So What Are You Reading?

Reviews of Books.

Monday, September 04, 2006

Folly. Laurie R. King

Laurie King's Folly is a very sympathetic portrayal of the effects of psychosis and madness on the individual. In this case it is Rae Newborn who is literally reborn from her last bout of suicidal mental illness through the solitude of an uninhabited island and the project of rebuilding a burned-out house. We join her as she leaves therapy to live on an isolated island off the coast of Washington state. Her only human contact is a weekly visit by a tatooed man called Ed who drops off her supplies and picks up her laundry and shopping list. She starts off by dumping her medications into the Sound (pharmaceutical pollution!) to live drug free with her imaginary Watchers and her suicidal depression.

The mystery aspect of the novel is based on the old adage: "just because you're paranoid doesn't mean the world isn't out to get you." She is a famous artist with her own and inherited wealth. Her son-in-law is involved in shady dealings and always seeking money from Rae. Her geat uncle Desmond originally built the house and disappeared when a mysterious fire destroyed it just before completion. Is someone out to get her or is she just psychotic? As the work on the house proceeds and her health improves this question keeps up the suspense.

The structure of the novel is broad sections named after the progress of the house reconstruction (Clearing the Ground, Laying the Foundations Building Walls, Raising the Roof Beam, and House Warming). Each of these is introduced by some brief statement by an anonymous Victim who seeks vengeance against The Thief. Who these two are the ultimate mystery of the novel. Each section is divided into chapters that are told from the point of view of Rae Newborn. To break up this a bit, the author introduces chapters throughout the text that are selections from Rae's journal, Desmond's journal, Rae's letters to her granddaughter Petra, and letters from Petra.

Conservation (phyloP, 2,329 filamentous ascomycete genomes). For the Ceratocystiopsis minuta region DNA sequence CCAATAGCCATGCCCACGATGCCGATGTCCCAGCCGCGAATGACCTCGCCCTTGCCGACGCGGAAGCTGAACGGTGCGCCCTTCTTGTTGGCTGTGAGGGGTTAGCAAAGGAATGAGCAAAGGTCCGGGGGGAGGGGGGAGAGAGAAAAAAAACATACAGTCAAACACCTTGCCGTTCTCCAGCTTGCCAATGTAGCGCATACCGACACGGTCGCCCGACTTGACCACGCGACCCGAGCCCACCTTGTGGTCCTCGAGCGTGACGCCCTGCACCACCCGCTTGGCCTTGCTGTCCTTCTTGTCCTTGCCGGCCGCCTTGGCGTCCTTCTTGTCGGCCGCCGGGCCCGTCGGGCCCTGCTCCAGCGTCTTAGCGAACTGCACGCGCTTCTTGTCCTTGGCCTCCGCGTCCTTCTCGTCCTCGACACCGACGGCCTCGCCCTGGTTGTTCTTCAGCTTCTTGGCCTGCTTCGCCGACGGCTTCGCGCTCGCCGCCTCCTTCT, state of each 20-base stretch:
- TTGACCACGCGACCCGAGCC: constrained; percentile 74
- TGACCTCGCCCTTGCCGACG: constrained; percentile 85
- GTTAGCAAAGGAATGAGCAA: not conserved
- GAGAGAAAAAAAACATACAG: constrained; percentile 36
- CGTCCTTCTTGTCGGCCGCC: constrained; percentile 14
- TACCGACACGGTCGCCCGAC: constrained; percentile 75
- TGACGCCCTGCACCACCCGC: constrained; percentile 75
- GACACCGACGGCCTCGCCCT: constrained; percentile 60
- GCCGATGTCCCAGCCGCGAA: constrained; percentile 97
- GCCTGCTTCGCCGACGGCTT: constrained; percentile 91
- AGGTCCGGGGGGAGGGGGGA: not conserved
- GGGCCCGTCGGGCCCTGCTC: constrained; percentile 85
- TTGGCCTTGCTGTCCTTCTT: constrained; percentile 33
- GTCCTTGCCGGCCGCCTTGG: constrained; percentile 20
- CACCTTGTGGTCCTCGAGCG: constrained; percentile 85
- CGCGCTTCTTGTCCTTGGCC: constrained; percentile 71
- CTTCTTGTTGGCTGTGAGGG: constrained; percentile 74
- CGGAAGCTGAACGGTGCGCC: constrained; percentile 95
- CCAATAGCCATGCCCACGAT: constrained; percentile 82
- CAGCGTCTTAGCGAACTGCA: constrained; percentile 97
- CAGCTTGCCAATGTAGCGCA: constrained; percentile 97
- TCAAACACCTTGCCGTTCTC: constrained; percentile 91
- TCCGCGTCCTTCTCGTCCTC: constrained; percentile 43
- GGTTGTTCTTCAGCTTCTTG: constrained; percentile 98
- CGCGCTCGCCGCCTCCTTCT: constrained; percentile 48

Laurie King is a master of character development and locale. Her depiction of Rae and the people with whom she interacts brings these people to rich and complex life. Even when the readers know they are minor characters, we are still treated to people who bring a complexity to their roles. This is also true of the setting in the San Juan islands. The pace and ecology of this community is lovingly portrayed. Add to these the technical details of house carpentry and woodworking, and you have a very rich and satisfying novel.

Folly is an excellent mystery. Without the known anchors of Ms. King's mystery series (Mary Russell and Kate Martinelli), this book may lack some of the success of books in those series. I found it difficult at the start because Rae has been suicidally depressed and I have a natural reluctance to make friends with people like that. Yet it is by confronting our discomfort that this book is ultimately successful in providing a deep insight into the stigma of mental illness.


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